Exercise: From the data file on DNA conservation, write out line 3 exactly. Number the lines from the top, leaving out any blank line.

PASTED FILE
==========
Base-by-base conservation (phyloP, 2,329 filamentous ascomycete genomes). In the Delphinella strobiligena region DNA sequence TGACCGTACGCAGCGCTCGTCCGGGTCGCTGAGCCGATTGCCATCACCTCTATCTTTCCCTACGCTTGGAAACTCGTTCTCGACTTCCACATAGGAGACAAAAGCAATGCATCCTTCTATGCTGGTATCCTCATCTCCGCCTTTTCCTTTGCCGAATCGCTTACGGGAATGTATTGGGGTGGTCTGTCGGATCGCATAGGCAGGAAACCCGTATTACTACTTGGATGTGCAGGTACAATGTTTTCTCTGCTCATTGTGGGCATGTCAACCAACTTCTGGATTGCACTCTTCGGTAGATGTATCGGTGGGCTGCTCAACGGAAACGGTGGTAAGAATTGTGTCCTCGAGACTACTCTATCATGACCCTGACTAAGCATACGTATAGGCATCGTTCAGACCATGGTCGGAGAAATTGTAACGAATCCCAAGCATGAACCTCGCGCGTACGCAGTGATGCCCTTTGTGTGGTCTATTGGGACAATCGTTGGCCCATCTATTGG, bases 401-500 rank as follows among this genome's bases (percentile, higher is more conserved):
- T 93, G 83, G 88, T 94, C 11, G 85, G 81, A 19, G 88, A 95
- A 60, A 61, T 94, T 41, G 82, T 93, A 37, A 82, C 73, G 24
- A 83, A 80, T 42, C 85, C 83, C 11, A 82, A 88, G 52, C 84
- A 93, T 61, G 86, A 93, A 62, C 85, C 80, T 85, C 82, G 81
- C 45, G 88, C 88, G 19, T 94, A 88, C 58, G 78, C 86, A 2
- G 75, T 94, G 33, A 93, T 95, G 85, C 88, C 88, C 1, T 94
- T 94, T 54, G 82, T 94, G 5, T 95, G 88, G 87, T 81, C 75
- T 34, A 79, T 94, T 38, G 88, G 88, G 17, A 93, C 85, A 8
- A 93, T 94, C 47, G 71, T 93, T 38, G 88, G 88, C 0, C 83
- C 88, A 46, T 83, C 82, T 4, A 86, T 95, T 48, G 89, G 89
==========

- A 60, A 61, T 94, T 41, G 82, T 93, A 37, A 82, C 73, G 24